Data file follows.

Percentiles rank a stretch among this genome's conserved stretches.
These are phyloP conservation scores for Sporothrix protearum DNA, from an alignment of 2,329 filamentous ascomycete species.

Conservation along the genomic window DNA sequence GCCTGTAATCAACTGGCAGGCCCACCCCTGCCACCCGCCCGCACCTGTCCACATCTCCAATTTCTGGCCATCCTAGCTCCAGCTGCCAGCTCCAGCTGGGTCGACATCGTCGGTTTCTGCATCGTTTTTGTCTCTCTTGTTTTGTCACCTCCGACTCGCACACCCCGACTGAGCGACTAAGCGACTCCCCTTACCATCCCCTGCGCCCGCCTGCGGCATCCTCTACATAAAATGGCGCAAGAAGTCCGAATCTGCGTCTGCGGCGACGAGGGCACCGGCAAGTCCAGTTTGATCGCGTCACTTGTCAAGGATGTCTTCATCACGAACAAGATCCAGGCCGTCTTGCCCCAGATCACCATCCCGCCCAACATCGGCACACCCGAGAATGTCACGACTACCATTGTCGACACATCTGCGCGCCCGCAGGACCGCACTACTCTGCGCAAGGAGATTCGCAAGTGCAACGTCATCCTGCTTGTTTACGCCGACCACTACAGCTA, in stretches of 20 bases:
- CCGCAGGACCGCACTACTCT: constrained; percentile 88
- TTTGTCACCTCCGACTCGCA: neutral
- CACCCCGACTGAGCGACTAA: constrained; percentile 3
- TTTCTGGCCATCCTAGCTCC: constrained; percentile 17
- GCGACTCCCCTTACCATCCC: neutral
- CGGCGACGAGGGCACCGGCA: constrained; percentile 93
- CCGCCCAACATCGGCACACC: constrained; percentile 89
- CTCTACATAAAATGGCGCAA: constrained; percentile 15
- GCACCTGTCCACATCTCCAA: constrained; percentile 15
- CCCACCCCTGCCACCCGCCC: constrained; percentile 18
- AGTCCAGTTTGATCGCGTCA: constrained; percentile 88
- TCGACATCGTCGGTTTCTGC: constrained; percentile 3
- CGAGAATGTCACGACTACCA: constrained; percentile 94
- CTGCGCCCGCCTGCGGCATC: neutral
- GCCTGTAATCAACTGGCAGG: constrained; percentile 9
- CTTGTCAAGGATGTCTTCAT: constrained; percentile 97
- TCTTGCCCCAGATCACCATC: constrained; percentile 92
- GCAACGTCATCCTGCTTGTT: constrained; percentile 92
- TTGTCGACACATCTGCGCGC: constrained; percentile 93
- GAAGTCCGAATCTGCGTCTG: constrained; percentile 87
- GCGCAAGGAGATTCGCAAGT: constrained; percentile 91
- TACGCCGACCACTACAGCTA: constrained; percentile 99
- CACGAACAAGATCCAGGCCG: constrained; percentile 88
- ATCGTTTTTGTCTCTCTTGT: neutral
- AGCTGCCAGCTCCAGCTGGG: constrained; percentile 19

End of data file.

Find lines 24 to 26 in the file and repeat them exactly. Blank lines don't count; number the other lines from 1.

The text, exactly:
- GCGCAAGGAGATTCGCAAGT: constrained; percentile 91
- TACGCCGACCACTACAGCTA: constrained; percentile 99
- CACGAACAAGATCCAGGCCG: constrained; percentile 88